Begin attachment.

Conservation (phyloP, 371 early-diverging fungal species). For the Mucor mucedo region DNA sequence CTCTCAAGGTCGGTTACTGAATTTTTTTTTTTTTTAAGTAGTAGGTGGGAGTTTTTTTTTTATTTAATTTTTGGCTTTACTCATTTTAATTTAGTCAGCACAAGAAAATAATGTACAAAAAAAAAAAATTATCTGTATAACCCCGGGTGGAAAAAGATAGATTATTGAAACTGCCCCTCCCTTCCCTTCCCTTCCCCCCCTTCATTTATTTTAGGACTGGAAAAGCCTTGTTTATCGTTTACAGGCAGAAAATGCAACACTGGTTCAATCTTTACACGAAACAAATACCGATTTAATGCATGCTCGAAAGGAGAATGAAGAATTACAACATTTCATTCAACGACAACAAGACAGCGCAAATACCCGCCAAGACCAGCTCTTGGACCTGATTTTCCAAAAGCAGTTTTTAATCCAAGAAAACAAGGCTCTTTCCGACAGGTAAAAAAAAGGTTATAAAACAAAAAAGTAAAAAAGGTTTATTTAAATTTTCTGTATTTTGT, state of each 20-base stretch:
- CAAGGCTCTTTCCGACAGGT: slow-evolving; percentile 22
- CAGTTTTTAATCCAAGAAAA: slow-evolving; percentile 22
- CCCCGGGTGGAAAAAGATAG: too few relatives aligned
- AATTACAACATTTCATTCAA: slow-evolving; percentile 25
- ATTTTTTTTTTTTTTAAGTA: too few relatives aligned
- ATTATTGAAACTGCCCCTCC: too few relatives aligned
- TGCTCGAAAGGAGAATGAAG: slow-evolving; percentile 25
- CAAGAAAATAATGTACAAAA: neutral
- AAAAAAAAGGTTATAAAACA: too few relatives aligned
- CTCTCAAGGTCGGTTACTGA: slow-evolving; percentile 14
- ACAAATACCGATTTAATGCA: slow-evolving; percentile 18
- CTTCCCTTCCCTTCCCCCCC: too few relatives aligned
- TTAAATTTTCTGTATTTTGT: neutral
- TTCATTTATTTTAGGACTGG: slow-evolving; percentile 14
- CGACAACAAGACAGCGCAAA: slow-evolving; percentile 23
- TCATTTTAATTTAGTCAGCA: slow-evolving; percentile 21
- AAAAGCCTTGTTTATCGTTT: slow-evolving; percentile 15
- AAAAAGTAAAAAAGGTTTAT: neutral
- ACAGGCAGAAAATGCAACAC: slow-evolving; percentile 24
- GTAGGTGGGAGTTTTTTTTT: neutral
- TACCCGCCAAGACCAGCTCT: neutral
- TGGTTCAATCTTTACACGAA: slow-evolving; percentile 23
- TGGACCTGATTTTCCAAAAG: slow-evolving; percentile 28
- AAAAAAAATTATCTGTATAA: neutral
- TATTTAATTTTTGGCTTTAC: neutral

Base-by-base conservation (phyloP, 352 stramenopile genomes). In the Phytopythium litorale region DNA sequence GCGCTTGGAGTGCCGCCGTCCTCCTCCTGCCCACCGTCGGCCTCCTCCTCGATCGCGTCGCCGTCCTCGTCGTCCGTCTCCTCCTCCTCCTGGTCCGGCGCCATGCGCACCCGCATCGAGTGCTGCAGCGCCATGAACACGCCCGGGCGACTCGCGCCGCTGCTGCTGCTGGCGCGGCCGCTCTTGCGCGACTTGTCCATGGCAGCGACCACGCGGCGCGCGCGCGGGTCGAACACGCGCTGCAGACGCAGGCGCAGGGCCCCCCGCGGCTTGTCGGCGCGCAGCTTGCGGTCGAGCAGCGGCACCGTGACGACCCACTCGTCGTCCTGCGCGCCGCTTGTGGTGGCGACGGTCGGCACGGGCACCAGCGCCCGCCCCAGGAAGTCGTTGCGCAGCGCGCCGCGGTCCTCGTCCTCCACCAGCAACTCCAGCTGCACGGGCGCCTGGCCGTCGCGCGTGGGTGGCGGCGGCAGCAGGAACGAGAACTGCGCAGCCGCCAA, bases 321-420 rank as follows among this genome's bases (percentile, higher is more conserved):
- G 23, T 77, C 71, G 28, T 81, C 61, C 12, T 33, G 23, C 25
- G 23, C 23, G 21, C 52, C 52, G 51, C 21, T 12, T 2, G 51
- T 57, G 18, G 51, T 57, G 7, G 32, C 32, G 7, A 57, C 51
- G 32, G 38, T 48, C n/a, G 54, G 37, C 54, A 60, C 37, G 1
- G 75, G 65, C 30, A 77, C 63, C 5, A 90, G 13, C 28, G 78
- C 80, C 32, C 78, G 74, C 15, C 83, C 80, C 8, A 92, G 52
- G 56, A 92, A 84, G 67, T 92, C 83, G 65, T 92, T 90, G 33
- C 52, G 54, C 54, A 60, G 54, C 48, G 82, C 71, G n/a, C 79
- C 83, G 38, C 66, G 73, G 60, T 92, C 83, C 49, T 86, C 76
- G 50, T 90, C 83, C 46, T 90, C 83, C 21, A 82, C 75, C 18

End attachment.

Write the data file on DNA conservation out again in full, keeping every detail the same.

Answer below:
Conservation (phyloP, 371 early-diverging fungal species). For the Mucor mucedo region DNA sequence CTCTCAAGGTCGGTTACTGAATTTTTTTTTTTTTTAAGTAGTAGGTGGGAGTTTTTTTTTTATTTAATTTTTGGCTTTACTCATTTTAATTTAGTCAGCACAAGAAAATAATGTACAAAAAAAAAAAATTATCTGTATAACCCCGGGTGGAAAAAGATAGATTATTGAAACTGCCCCTCCCTTCCCTTCCCTTCCCCCCCTTCATTTATTTTAGGACTGGAAAAGCCTTGTTTATCGTTTACAGGCAGAAAATGCAACACTGGTTCAATCTTTACACGAAACAAATACCGATTTAATGCATGCTCGAAAGGAGAATGAAGAATTACAACATTTCATTCAACGACAACAAGACAGCGCAAATACCCGCCAAGACCAGCTCTTGGACCTGATTTTCCAAAAGCAGTTTTTAATCCAAGAAAACAAGGCTCTTTCCGACAGGTAAAAAAAAGGTTATAAAACAAAAAAGTAAAAAAGGTTTATTTAAATTTTCTGTATTTTGT, state of each 20-base stretch:
- CAAGGCTCTTTCCGACAGGT: slow-evolving; percentile 22
- CAGTTTTTAATCCAAGAAAA: slow-evolving; percentile 22
- CCCCGGGTGGAAAAAGATAG: too few relatives aligned
- AATTACAACATTTCATTCAA: slow-evolving; percentile 25
- ATTTTTTTTTTTTTTAAGTA: too few relatives aligned
- ATTATTGAAACTGCCCCTCC: too few relatives aligned
- TGCTCGAAAGGAGAATGAAG: slow-evolving; percentile 25
- CAAGAAAATAATGTACAAAA: neutral
- AAAAAAAAGGTTATAAAACA: too few relatives aligned
- CTCTCAAGGTCGGTTACTGA: slow-evolving; percentile 14
- ACAAATACCGATTTAATGCA: slow-evolving; percentile 18
- CTTCCCTTCCCTTCCCCCCC: too few relatives aligned
- TTAAATTTTCTGTATTTTGT: neutral
- TTCATTTATTTTAGGACTGG: slow-evolving; percentile 14
- CGACAACAAGACAGCGCAAA: slow-evolving; percentile 23
- TCATTTTAATTTAGTCAGCA: slow-evolving; percentile 21
- AAAAGCCTTGTTTATCGTTT: slow-evolving; percentile 15
- AAAAAGTAAAAAAGGTTTAT: neutral
- ACAGGCAGAAAATGCAACAC: slow-evolving; percentile 24
- GTAGGTGGGAGTTTTTTTTT: neutral
- TACCCGCCAAGACCAGCTCT: neutral
- TGGTTCAATCTTTACACGAA: slow-evolving; percentile 23
- TGGACCTGATTTTCCAAAAG: slow-evolving; percentile 28
- AAAAAAAATTATCTGTATAA: neutral
- TATTTAATTTTTGGCTTTAC: neutral

Base-by-base conservation (phyloP, 352 stramenopile genomes). In the Phytopythium litorale region DNA sequence GCGCTTGGAGTGCCGCCGTCCTCCTCCTGCCCACCGTCGGCCTCCTCCTCGATCGCGTCGCCGTCCTCGTCGTCCGTCTCCTCCTCCTCCTGGTCCGGCGCCATGCGCACCCGCATCGAGTGCTGCAGCGCCATGAACACGCCCGGGCGACTCGCGCCGCTGCTGCTGCTGGCGCGGCCGCTCTTGCGCGACTTGTCCATGGCAGCGACCACGCGGCGCGCGCGCGGGTCGAACACGCGCTGCAGACGCAGGCGCAGGGCCCCCCGCGGCTTGTCGGCGCGCAGCTTGCGGTCGAGCAGCGGCACCGTGACGACCCACTCGTCGTCCTGCGCGCCGCTTGTGGTGGCGACGGTCGGCACGGGCACCAGCGCCCGCCCCAGGAAGTCGTTGCGCAGCGCGCCGCGGTCCTCGTCCTCCACCAGCAACTCCAGCTGCACGGGCGCCTGGCCGTCGCGCGTGGGTGGCGGCGGCAGCAGGAACGAGAACTGCGCAGCCGCCAA, bases 321-420 rank as follows among this genome's bases (percentile, higher is more conserved):
- G 23, T 77, C 71, G 28, T 81, C 61, C 12, T 33, G 23, C 25
- G 23, C 23, G 21, C 52, C 52, G 51, C 21, T 12, T 2, G 51
- T 57, G 18, G 51, T 57, G 7, G 32, C 32, G 7, A 57, C 51
- G 32, G 38, T 48, C n/a, G 54, G 37, C 54, A 60, C 37, G 1
- G 75, G 65, C 30, A 77, C 63, C 5, A 90, G 13, C 28, G 78
- C 80, C 32, C 78, G 74, C 15, C 83, C 80, C 8, A 92, G 52
- G 56, A 92, A 84, G 67, T 92, C 83, G 65, T 92, T 90, G 33
- C 52, G 54, C 54, A 60, G 54, C 48, G 82, C 71, G n/a, C 79
- C 83, G 38, C 66, G 73, G 60, T 92, C 83, C 49, T 86, C 76
- G 50, T 90, C 83, C 46, T 90, C 83, C 21, A 82, C 75, C 18